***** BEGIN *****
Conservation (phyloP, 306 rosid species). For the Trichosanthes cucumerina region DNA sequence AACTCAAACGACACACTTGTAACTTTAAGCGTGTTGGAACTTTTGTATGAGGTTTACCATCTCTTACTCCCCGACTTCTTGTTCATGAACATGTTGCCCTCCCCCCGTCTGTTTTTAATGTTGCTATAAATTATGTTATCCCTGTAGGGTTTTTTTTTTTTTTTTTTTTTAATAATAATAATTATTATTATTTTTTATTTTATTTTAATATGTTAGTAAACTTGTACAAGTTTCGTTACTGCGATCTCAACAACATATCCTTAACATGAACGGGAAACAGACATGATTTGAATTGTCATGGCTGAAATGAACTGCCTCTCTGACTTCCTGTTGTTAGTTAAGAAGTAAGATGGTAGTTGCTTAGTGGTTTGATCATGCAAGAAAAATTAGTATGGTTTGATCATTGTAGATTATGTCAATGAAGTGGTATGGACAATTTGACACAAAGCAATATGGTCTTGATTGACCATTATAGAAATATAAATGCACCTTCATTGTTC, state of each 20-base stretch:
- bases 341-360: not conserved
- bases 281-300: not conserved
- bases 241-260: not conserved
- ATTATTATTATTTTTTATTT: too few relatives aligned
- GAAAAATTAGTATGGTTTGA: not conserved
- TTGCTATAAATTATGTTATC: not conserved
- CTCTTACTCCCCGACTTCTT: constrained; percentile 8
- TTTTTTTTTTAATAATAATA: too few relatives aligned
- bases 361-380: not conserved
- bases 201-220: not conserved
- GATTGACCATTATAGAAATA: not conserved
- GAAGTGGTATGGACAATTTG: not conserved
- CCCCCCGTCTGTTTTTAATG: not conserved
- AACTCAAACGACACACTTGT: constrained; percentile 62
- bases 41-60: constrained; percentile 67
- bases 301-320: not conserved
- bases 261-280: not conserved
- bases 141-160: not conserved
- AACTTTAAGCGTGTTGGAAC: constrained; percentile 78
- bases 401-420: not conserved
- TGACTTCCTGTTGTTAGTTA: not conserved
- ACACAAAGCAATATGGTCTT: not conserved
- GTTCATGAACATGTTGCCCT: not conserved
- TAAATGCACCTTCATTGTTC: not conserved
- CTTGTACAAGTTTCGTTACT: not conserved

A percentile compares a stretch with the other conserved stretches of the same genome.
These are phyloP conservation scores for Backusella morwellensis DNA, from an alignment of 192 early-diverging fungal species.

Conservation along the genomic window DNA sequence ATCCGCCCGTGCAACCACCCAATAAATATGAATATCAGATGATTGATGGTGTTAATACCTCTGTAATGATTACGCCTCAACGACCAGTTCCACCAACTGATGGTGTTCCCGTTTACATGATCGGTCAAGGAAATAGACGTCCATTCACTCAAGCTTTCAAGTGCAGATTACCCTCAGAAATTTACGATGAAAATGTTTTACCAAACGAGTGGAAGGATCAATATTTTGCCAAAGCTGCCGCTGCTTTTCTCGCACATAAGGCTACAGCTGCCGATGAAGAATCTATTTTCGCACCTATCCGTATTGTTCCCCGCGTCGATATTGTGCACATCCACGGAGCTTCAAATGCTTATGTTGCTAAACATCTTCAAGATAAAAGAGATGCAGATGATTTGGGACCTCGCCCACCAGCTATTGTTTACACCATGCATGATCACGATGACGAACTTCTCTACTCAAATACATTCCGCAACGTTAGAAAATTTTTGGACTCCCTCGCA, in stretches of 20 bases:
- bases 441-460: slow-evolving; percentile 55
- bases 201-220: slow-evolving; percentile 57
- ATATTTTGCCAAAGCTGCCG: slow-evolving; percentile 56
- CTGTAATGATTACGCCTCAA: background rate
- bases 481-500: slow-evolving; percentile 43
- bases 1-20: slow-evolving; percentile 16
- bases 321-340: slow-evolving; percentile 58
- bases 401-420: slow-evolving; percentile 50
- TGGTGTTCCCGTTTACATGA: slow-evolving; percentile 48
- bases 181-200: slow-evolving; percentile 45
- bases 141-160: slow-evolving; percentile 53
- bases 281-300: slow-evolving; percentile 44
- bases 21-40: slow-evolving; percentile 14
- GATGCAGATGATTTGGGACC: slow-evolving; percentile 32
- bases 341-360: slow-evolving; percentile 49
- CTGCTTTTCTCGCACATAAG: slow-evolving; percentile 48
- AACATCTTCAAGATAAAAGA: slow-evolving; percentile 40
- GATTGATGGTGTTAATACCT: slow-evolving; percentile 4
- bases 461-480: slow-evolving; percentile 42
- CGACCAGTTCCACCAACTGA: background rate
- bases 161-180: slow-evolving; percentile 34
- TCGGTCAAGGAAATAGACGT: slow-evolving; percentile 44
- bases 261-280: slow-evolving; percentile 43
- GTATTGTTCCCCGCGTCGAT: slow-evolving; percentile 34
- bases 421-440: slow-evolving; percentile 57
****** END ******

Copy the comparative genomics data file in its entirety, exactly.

Conservation (phyloP, 306 rosid species). For the Trichosanthes cucumerina region DNA sequence AACTCAAACGACACACTTGTAACTTTAAGCGTGTTGGAACTTTTGTATGAGGTTTACCATCTCTTACTCCCCGACTTCTTGTTCATGAACATGTTGCCCTCCCCCCGTCTGTTTTTAATGTTGCTATAAATTATGTTATCCCTGTAGGGTTTTTTTTTTTTTTTTTTTTTAATAATAATAATTATTATTATTTTTTATTTTATTTTAATATGTTAGTAAACTTGTACAAGTTTCGTTACTGCGATCTCAACAACATATCCTTAACATGAACGGGAAACAGACATGATTTGAATTGTCATGGCTGAAATGAACTGCCTCTCTGACTTCCTGTTGTTAGTTAAGAAGTAAGATGGTAGTTGCTTAGTGGTTTGATCATGCAAGAAAAATTAGTATGGTTTGATCATTGTAGATTATGTCAATGAAGTGGTATGGACAATTTGACACAAAGCAATATGGTCTTGATTGACCATTATAGAAATATAAATGCACCTTCATTGTTC, state of each 20-base stretch:
- bases 341-360: not conserved
- bases 281-300: not conserved
- bases 241-260: not conserved
- ATTATTATTATTTTTTATTT: too few relatives aligned
- GAAAAATTAGTATGGTTTGA: not conserved
- TTGCTATAAATTATGTTATC: not conserved
- CTCTTACTCCCCGACTTCTT: constrained; percentile 8
- TTTTTTTTTTAATAATAATA: too few relatives aligned
- bases 361-380: not conserved
- bases 201-220: not conserved
- GATTGACCATTATAGAAATA: not conserved
- GAAGTGGTATGGACAATTTG: not conserved
- CCCCCCGTCTGTTTTTAATG: not conserved
- AACTCAAACGACACACTTGT: constrained; percentile 62
- bases 41-60: constrained; percentile 67
- bases 301-320: not conserved
- bases 261-280: not conserved
- bases 141-160: not conserved
- AACTTTAAGCGTGTTGGAAC: constrained; percentile 78
- bases 401-420: not conserved
- TGACTTCCTGTTGTTAGTTA: not conserved
- ACACAAAGCAATATGGTCTT: not conserved
- GTTCATGAACATGTTGCCCT: not conserved
- TAAATGCACCTTCATTGTTC: not conserved
- CTTGTACAAGTTTCGTTACT: not conserved

A percentile compares a stretch with the other conserved stretches of the same genome.
These are phyloP conservation scores for Backusella morwellensis DNA, from an alignment of 192 early-diverging fungal species.

Conservation along the genomic window DNA sequence ATCCGCCCGTGCAACCACCCAATAAATATGAATATCAGATGATTGATGGTGTTAATACCTCTGTAATGATTACGCCTCAACGACCAGTTCCACCAACTGATGGTGTTCCCGTTTACATGATCGGTCAAGGAAATAGACGTCCATTCACTCAAGCTTTCAAGTGCAGATTACCCTCAGAAATTTACGATGAAAATGTTTTACCAAACGAGTGGAAGGATCAATATTTTGCCAAAGCTGCCGCTGCTTTTCTCGCACATAAGGCTACAGCTGCCGATGAAGAATCTATTTTCGCACCTATCCGTATTGTTCCCCGCGTCGATATTGTGCACATCCACGGAGCTTCAAATGCTTATGTTGCTAAACATCTTCAAGATAAAAGAGATGCAGATGATTTGGGACCTCGCCCACCAGCTATTGTTTACACCATGCATGATCACGATGACGAACTTCTCTACTCAAATACATTCCGCAACGTTAGAAAATTTTTGGACTCCCTCGCA, in stretches of 20 bases:
- bases 441-460: slow-evolving; percentile 55
- bases 201-220: slow-evolving; percentile 57
- ATATTTTGCCAAAGCTGCCG: slow-evolving; percentile 56
- CTGTAATGATTACGCCTCAA: background rate
- bases 481-500: slow-evolving; percentile 43
- bases 1-20: slow-evolving; percentile 16
- bases 321-340: slow-evolving; percentile 58
- bases 401-420: slow-evolving; percentile 50
- TGGTGTTCCCGTTTACATGA: slow-evolving; percentile 48
- bases 181-200: slow-evolving; percentile 45
- bases 141-160: slow-evolving; percentile 53
- bases 281-300: slow-evolving; percentile 44
- bases 21-40: slow-evolving; percentile 14
- GATGCAGATGATTTGGGACC: slow-evolving; percentile 32
- bases 341-360: slow-evolving; percentile 49
- CTGCTTTTCTCGCACATAAG: slow-evolving; percentile 48
- AACATCTTCAAGATAAAAGA: slow-evolving; percentile 40
- GATTGATGGTGTTAATACCT: slow-evolving; percentile 4
- bases 461-480: slow-evolving; percentile 42
- CGACCAGTTCCACCAACTGA: background rate
- bases 161-180: slow-evolving; percentile 34
- TCGGTCAAGGAAATAGACGT: slow-evolving; percentile 44
- bases 261-280: slow-evolving; percentile 43
- GTATTGTTCCCCGCGTCGAT: slow-evolving; percentile 34
- bases 421-440: slow-evolving; percentile 57